To be a called a ‘clinical psychologist’, one has to have completed a psychology degree, and completed and passed a three year clinical doctorate.

How do clinical psychologists provide support?

Like our MDT colleagues, we work directly with patients by undertaking assessments and providing tailored, patient-centred treatment. In our case, ‘treatment’ is talking therapy. We do not prescribe medication. Our training means we have knowledge of lots of different evidence-based theories and models which help us understand human experience and hopefully alleviate distress. Depending on the patient’s presenting issues, we apply a combination of models to plan an appropriate intervention (from one-off sessions to a course of regular sessions followed by follow-up sessions). We are also in a privileged position to offer flexibility about the number and timing of sessions, unlike in most other mental health settings.

We are funded primarily to support well-being around cleft and have specialised knowledge to provide specific support pertaining to cleft, but we are aware that that other separate issues may arise or be uncovered whilst undergoing treatment under our care. If we think that another service or setting would be better placed to offer help with these issues, then we do our best to communicate that, find out what the best service is, and will either refer you or signpost on. We can also liaise with other professionals to get their input to support that process indirectly. However, one could argue that cleft is linked to any problem because it is an integral part of one’s identity. This can mean one key challenge for us as psychologists is to try and disentangle what is related to cleft and what is not and sometimes, this is simply not possible.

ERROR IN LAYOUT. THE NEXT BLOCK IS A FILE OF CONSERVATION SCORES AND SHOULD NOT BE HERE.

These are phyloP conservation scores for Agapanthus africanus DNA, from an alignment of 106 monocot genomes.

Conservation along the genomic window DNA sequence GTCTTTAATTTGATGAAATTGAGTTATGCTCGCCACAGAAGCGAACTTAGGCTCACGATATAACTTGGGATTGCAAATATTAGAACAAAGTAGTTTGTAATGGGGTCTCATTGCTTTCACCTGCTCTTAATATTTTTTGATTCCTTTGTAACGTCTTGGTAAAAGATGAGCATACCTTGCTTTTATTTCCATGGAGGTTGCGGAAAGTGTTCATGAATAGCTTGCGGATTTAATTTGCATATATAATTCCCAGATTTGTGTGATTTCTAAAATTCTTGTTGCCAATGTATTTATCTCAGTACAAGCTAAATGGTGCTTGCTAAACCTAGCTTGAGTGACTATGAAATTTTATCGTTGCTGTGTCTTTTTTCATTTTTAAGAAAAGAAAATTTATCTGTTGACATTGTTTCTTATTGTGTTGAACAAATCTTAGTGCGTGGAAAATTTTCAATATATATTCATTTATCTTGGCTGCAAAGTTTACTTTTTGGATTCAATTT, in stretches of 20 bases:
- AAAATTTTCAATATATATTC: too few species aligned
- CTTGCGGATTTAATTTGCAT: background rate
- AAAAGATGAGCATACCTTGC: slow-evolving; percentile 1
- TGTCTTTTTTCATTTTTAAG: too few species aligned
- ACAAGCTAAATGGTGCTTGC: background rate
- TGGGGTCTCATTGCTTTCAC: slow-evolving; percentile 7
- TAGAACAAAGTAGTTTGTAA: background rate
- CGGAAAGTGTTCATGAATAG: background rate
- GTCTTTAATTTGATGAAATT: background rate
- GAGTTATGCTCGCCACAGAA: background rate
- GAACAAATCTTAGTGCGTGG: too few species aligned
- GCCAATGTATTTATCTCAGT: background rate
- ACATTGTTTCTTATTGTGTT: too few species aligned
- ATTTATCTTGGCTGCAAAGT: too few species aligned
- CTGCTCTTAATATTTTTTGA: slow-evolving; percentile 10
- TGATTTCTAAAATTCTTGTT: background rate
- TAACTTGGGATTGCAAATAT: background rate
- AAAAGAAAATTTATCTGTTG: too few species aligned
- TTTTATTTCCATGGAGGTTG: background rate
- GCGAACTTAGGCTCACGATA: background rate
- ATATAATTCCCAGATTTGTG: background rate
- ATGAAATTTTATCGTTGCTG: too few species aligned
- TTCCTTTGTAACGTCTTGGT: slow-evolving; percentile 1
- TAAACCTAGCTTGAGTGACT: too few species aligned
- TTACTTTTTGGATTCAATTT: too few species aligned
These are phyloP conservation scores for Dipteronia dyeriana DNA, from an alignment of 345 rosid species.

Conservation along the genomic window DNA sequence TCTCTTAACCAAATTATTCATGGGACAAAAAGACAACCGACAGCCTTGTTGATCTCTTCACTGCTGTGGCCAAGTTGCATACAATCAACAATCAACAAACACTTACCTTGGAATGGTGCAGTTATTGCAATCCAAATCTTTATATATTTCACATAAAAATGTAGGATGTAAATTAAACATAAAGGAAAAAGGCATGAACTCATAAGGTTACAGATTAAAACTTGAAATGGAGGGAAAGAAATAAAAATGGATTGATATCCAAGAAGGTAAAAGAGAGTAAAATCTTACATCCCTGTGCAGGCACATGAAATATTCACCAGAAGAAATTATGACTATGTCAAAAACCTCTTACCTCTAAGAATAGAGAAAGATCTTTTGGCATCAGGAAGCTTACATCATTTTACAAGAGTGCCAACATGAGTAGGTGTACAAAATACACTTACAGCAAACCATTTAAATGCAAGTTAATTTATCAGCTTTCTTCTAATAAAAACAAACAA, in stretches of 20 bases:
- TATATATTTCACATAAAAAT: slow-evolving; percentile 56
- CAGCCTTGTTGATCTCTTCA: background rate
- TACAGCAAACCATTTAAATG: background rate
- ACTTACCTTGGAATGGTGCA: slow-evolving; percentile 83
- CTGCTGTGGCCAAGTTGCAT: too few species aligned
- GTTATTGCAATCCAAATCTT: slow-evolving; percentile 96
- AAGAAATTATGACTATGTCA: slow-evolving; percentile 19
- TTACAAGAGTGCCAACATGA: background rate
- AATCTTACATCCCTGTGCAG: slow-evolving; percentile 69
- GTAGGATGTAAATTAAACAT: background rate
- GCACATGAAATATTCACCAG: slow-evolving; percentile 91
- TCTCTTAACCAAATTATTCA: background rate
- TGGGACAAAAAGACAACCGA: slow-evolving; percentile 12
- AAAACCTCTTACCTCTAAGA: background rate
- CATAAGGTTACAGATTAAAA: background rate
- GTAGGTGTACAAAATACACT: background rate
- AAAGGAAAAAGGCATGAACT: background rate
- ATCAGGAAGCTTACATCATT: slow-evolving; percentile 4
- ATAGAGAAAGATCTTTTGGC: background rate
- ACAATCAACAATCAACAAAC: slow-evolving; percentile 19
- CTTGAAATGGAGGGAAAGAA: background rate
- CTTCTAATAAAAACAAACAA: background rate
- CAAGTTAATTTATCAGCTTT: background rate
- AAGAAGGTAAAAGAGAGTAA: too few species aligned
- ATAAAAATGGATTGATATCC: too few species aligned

Here is a flavor of the types of psychosocial difficulties we commonly provide support for:

  • Experience of negative emotions (depression, shame, anxiety, anger)
  • Low self-esteem or self-confidence
  • Difficulty managing social encounters (exacerbated by communication deficits), bullying, staring or teasing
  • Behavioural consequences (isolation, social withdrawal)
  • Difficulty understanding or making decisions about treatment
  • Anxiety related to surgery or dental treatment